40 steps to Shakhi Zinda

 Shakhi-Zinda, Samarkand When one passes under the entrance portal of Shakhi Zinda, he finds himself in the world of legends and mysteries. The complex of Shakhi Zinda starts with stairs consisting of 40 steps, which represent the path of repentance and prayer. These stairs are cloaked in many legends and myths, which are still alive in the hearts of people. Every visitor of Shakhi Zinda, whether believer or tourist, always starts counting stairs both on the way up and way down. The legend says when the number of stairs matches on the both ways, the person can be considered free from sin. Therefore today you can see here many visitors, diligently counting stairs. But not many people know that this spiritual tradition has deeper roots.

In the Middle Ages the Mashad of Kussama was a place of pilgrimage, a kind of Central-Asian Mecca. During this period, the stairs appeared in the mausoleum. It was a symbol of the great transformation of the human spirit. Pilgrims had to recite verses from the Koran and think about God at each step of the stairs. Someone made the same way in his heart, sitting under the roof of aivan at the foot of the stairs. And only on the 40th day, the believer climbed the stairs, leading to the top mosque and the main mausoleum of the complex.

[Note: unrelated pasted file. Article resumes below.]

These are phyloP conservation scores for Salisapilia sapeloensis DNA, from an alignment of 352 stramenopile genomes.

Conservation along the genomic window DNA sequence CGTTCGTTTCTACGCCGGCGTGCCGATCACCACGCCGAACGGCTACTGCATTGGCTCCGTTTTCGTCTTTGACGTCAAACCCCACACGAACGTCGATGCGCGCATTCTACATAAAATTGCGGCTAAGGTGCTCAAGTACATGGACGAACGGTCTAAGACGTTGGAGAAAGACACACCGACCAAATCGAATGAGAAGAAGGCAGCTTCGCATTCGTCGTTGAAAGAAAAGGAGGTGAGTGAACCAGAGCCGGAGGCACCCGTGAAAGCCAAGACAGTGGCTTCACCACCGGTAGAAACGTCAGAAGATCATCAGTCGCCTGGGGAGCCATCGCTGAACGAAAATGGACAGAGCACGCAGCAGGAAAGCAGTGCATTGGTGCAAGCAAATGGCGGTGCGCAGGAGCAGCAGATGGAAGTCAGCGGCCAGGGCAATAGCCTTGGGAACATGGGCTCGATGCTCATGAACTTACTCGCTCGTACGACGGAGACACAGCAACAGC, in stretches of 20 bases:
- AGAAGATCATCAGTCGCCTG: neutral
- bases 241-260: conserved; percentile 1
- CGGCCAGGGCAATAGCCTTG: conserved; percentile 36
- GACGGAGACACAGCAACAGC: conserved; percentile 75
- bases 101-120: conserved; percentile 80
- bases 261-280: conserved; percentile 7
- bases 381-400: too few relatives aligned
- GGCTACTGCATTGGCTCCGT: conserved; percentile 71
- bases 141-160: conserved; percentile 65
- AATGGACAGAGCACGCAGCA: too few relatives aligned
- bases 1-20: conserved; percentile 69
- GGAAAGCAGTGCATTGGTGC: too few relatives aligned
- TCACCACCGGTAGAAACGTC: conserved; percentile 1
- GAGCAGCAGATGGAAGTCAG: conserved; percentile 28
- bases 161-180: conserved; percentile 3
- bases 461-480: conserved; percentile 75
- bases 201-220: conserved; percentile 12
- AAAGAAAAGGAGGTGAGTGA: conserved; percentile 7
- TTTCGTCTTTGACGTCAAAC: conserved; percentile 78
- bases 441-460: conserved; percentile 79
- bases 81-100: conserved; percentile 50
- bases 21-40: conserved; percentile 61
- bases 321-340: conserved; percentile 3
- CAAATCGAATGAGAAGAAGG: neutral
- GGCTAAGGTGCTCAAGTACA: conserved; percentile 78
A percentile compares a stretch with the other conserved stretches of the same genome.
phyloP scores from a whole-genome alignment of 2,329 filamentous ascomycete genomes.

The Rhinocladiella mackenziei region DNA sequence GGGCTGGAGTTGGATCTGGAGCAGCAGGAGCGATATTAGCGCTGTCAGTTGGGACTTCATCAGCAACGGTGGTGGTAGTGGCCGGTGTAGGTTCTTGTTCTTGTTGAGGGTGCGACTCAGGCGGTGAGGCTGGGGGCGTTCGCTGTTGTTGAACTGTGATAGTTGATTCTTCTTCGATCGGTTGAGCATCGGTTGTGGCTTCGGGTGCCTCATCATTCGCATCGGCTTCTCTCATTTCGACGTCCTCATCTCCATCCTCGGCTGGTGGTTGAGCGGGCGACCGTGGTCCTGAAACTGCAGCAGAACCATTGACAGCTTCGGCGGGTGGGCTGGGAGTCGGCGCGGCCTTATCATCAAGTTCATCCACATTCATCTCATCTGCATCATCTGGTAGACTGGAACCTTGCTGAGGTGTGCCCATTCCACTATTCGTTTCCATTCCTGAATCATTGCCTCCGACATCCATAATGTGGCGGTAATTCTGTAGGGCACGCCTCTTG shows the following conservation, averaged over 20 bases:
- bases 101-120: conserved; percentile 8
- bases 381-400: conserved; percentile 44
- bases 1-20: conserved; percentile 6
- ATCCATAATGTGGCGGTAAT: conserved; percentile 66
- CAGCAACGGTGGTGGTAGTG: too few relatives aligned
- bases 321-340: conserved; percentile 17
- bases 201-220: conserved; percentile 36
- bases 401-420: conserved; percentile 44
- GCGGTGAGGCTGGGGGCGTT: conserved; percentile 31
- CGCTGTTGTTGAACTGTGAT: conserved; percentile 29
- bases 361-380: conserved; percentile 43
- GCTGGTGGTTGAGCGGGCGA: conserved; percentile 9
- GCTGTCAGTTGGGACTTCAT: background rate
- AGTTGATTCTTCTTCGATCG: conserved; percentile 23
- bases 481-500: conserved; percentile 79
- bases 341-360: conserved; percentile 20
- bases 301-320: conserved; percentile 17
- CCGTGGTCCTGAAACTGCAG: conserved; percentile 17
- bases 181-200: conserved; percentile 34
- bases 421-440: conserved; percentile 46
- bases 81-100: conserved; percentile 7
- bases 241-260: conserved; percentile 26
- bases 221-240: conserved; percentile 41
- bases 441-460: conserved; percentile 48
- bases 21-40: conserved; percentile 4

All this happened at the daytime. At night, the pilgrims were replaced by Muslim mystics, the Sufis, who sang their songs concentrated on the mentioning of Allah. Depending on the theological school, which they followed, these rites were silent or loud.

There is a legend about the 40-day prayer service held by the spiritual leader of the Naqshbandi Sufi Order Bahauddin Naqshbandi. Every day, praying for God and rising up step by step, he soon reached the upper step. At the same moment he saw a rider on a white horse, rapidly approaching him. For a moment the Sufi thought that he would be trampled to death by the horse but the rider, peering at the face of the master, suddenly stopped his horse and asked the Great Sufi about something.

Amazed pilgrims, who watched the incident from downstairs, saw that after ending the conversation the unknown rider turned his horse around and disappeared as suddenly as appeared. According to the legend, the rider was Kussama Ibn Abbas himself, who decided to test the great master at the peak of his Travel.

After that, the mausoleum had attracted much more pilgrims who performed their prayers in the night from Thursday to Friday. They chanted prayers that echoed through the ancient domes and arches.